(The Less You Do, the Fewer You Will Have)
In most areas, damage to lawns from white grubs begins to appear in July. You’ll see patches of yellowed, dying grass appear here and there. When you pull on these patches, they lift right up with no effort and you can see grubs (plump whitish C-shaped larvae) in the soil underneath. Also, different animals, including skunks, dig holes in the lawn in search of grubs, thus signaling their presence.
To try to control white grubs, learn not to mow too short (never below 3 inches), because adults (June bugs, European chafers and Japanese beetles, all large beetles) prefer to lay their eggs in short grass. In addition, mowing the grass short stresses the lawn itself, so when when grubs are present, it suffers to a greater degree (long grass lawns can sustain considerable grub populations with no obvious symptoms). Always leave grass clippings on the lawn, as they repel adults. Also prefer a lawn containing a good portion of plants other than grass – clover, thyme, ground ivy, etc. – as adults prefer lawns largely composed of turf grasses. Learn to tolerate the presence of small ant nests in the grass, as ants greedily consume beetle eggs. Finally, avoid watering the lawn during drought, as grubs die massively when the lawn goes summer dormant.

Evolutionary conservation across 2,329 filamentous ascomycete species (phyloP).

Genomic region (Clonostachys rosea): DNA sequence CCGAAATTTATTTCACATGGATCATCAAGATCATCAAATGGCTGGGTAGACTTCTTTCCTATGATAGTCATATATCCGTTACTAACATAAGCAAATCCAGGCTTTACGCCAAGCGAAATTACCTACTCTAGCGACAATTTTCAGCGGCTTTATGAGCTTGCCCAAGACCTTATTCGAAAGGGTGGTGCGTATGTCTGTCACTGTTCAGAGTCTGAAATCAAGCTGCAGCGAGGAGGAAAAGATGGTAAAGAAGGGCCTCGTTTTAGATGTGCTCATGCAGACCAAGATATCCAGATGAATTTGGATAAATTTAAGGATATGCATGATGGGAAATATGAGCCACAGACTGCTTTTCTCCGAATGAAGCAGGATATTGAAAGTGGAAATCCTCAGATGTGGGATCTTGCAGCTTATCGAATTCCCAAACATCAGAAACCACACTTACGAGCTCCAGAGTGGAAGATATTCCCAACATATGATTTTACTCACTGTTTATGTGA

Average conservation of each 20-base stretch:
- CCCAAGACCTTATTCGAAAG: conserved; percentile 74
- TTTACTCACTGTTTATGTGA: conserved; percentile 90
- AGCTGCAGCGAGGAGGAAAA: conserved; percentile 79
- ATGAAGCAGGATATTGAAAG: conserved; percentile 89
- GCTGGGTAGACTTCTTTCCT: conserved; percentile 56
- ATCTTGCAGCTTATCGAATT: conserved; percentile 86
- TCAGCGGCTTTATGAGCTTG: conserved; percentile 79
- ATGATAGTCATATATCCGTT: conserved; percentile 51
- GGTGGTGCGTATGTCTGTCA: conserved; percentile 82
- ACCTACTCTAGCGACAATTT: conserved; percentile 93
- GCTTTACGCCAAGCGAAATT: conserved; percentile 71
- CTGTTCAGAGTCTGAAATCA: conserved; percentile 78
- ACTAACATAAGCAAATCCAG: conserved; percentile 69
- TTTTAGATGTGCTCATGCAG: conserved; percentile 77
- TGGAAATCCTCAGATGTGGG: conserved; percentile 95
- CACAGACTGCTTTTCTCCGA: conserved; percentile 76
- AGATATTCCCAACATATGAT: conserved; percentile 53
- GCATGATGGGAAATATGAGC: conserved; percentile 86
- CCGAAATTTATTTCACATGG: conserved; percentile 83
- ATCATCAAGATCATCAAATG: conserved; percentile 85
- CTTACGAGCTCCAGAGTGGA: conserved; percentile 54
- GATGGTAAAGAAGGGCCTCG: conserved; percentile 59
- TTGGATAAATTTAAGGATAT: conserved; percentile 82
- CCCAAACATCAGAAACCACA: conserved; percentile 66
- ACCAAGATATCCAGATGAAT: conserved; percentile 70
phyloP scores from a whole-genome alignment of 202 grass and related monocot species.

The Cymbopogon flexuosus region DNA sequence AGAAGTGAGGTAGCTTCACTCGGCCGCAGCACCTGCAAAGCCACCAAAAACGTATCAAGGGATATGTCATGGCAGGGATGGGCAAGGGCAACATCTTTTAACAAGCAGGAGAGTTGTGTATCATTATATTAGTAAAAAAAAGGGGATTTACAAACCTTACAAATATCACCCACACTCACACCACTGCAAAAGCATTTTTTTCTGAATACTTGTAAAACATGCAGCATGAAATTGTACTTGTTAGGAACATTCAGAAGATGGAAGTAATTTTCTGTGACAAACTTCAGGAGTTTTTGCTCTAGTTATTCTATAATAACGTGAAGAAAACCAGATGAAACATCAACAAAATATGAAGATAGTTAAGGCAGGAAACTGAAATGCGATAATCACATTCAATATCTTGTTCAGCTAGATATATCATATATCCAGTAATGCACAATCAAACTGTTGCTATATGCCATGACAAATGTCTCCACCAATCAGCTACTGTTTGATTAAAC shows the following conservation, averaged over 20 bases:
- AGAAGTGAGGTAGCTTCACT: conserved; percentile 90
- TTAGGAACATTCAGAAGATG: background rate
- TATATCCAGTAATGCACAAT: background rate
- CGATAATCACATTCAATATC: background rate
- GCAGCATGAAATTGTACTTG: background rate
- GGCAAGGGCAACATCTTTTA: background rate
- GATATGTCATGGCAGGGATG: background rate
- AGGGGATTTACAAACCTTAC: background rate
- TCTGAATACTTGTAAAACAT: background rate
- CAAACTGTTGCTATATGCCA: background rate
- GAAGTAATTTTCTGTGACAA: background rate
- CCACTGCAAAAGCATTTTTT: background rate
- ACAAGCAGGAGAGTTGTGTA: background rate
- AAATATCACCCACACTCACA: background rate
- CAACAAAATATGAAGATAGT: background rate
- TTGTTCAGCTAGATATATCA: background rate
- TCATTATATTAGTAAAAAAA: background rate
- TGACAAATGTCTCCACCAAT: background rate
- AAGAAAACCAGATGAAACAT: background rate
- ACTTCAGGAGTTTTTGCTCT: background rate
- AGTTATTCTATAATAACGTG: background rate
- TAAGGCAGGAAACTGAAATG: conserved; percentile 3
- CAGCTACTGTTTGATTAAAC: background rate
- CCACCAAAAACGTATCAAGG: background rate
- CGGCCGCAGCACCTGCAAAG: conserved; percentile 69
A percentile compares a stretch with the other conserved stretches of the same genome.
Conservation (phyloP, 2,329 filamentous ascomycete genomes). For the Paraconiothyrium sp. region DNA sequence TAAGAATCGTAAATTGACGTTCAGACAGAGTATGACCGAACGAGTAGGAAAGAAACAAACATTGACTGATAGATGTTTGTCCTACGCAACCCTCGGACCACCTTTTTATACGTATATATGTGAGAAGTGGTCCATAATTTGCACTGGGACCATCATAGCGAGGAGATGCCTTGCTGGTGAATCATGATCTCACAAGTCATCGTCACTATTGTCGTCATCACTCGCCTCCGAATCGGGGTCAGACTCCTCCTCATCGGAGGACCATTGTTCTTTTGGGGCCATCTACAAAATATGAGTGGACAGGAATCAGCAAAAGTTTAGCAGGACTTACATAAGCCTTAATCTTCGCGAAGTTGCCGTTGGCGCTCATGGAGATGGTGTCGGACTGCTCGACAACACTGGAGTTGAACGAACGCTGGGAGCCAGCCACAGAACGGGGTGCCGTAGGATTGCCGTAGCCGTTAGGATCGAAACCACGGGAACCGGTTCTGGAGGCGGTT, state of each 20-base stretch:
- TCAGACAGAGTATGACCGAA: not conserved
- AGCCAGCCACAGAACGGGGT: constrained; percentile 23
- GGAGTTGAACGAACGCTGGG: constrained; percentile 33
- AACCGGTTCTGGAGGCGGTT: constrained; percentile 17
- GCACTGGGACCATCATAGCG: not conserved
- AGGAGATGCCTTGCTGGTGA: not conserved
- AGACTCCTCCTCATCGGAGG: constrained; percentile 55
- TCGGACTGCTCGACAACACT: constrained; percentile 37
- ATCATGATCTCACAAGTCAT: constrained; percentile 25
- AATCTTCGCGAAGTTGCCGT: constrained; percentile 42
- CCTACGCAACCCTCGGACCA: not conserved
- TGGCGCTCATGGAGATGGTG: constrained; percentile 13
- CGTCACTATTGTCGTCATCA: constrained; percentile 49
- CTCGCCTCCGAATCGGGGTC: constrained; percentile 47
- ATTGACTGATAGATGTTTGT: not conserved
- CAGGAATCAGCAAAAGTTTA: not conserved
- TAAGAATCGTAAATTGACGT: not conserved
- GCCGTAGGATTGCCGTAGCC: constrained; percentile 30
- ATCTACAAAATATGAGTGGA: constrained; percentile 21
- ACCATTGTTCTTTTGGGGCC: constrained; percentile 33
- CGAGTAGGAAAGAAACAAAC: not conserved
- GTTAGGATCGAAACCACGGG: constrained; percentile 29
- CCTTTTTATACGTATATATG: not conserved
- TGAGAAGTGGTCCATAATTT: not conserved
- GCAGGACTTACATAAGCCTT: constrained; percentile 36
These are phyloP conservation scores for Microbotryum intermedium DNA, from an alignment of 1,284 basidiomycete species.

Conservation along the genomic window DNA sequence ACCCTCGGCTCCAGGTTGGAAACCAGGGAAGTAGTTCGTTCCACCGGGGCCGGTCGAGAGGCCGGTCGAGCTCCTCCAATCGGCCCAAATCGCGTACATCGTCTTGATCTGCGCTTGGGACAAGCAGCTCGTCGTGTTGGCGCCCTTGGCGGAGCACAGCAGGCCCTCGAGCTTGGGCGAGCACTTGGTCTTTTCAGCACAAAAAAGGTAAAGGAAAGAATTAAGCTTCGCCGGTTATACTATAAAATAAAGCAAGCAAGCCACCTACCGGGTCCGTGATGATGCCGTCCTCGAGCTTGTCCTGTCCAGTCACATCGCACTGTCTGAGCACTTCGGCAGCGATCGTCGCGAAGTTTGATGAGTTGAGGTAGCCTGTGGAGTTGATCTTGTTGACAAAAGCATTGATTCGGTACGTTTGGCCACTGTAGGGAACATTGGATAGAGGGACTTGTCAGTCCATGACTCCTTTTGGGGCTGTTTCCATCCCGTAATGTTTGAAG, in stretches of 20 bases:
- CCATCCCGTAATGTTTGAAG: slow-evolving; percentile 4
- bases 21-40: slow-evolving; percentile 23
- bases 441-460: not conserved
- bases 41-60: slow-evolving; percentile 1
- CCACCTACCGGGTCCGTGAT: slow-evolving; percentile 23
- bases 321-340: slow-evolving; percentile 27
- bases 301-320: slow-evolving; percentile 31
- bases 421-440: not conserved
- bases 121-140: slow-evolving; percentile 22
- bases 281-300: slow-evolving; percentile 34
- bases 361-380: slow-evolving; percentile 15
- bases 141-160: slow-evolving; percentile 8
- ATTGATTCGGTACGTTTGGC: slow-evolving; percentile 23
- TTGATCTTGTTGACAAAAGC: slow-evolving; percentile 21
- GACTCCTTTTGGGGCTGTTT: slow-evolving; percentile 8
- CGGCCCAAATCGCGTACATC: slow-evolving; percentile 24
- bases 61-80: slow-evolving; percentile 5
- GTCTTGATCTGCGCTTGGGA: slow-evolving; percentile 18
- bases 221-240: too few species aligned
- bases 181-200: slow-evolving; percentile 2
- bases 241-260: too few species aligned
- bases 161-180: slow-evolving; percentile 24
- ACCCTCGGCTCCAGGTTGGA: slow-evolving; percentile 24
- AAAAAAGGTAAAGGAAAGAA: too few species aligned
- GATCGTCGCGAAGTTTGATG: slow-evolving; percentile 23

And there you go: lots of tips on dealing with grubs, simply by doing less work rather than more!
Good advice. Also mowing grass short just promotes weeds. And raising the lawnmower blades to midway makes it easier to push the mower. Love lazy tips.